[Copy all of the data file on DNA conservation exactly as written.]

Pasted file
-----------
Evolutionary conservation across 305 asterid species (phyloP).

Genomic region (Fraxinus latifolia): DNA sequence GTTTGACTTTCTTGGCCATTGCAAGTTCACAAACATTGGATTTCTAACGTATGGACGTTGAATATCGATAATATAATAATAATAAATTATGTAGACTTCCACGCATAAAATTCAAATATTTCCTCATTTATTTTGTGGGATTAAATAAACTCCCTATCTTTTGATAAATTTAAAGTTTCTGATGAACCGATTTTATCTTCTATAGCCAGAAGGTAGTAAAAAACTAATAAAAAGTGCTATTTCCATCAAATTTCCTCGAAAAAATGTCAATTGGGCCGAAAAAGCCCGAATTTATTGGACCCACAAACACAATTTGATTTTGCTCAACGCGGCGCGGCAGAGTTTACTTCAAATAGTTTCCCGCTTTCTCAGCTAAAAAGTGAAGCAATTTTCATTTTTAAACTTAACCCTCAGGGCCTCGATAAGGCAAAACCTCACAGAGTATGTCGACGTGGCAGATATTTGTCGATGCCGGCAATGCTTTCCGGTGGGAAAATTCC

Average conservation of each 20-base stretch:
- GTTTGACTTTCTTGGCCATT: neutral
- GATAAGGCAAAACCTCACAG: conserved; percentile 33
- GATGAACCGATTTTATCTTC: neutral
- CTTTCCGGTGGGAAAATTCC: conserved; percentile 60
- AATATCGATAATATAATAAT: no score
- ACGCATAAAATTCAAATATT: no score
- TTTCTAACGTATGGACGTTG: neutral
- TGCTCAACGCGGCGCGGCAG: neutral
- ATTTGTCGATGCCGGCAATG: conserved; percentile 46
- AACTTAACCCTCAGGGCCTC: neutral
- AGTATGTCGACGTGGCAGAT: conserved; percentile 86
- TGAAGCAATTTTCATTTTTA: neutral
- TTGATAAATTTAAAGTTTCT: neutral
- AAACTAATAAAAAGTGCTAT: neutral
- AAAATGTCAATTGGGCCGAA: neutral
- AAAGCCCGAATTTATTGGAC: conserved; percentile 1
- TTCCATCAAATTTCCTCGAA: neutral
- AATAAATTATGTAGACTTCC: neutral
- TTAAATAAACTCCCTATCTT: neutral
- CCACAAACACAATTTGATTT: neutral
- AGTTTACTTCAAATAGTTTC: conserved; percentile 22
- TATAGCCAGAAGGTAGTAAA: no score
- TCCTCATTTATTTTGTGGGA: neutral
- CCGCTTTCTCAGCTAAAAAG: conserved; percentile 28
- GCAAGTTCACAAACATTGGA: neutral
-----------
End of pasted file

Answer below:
Evolutionary conservation across 305 asterid species (phyloP).

Genomic region (Fraxinus latifolia): DNA sequence GTTTGACTTTCTTGGCCATTGCAAGTTCACAAACATTGGATTTCTAACGTATGGACGTTGAATATCGATAATATAATAATAATAAATTATGTAGACTTCCACGCATAAAATTCAAATATTTCCTCATTTATTTTGTGGGATTAAATAAACTCCCTATCTTTTGATAAATTTAAAGTTTCTGATGAACCGATTTTATCTTCTATAGCCAGAAGGTAGTAAAAAACTAATAAAAAGTGCTATTTCCATCAAATTTCCTCGAAAAAATGTCAATTGGGCCGAAAAAGCCCGAATTTATTGGACCCACAAACACAATTTGATTTTGCTCAACGCGGCGCGGCAGAGTTTACTTCAAATAGTTTCCCGCTTTCTCAGCTAAAAAGTGAAGCAATTTTCATTTTTAAACTTAACCCTCAGGGCCTCGATAAGGCAAAACCTCACAGAGTATGTCGACGTGGCAGATATTTGTCGATGCCGGCAATGCTTTCCGGTGGGAAAATTCC

Average conservation of each 20-base stretch:
- GTTTGACTTTCTTGGCCATT: neutral
- GATAAGGCAAAACCTCACAG: conserved; percentile 33
- GATGAACCGATTTTATCTTC: neutral
- CTTTCCGGTGGGAAAATTCC: conserved; percentile 60
- AATATCGATAATATAATAAT: no score
- ACGCATAAAATTCAAATATT: no score
- TTTCTAACGTATGGACGTTG: neutral
- TGCTCAACGCGGCGCGGCAG: neutral
- ATTTGTCGATGCCGGCAATG: conserved; percentile 46
- AACTTAACCCTCAGGGCCTC: neutral
- AGTATGTCGACGTGGCAGAT: conserved; percentile 86
- TGAAGCAATTTTCATTTTTA: neutral
- TTGATAAATTTAAAGTTTCT: neutral
- AAACTAATAAAAAGTGCTAT: neutral
- AAAATGTCAATTGGGCCGAA: neutral
- AAAGCCCGAATTTATTGGAC: conserved; percentile 1
- TTCCATCAAATTTCCTCGAA: neutral
- AATAAATTATGTAGACTTCC: neutral
- TTAAATAAACTCCCTATCTT: neutral
- CCACAAACACAATTTGATTT: neutral
- AGTTTACTTCAAATAGTTTC: conserved; percentile 22
- TATAGCCAGAAGGTAGTAAA: no score
- TCCTCATTTATTTTGTGGGA: neutral
- CCGCTTTCTCAGCTAAAAAG: conserved; percentile 28
- GCAAGTTCACAAACATTGGA: neutral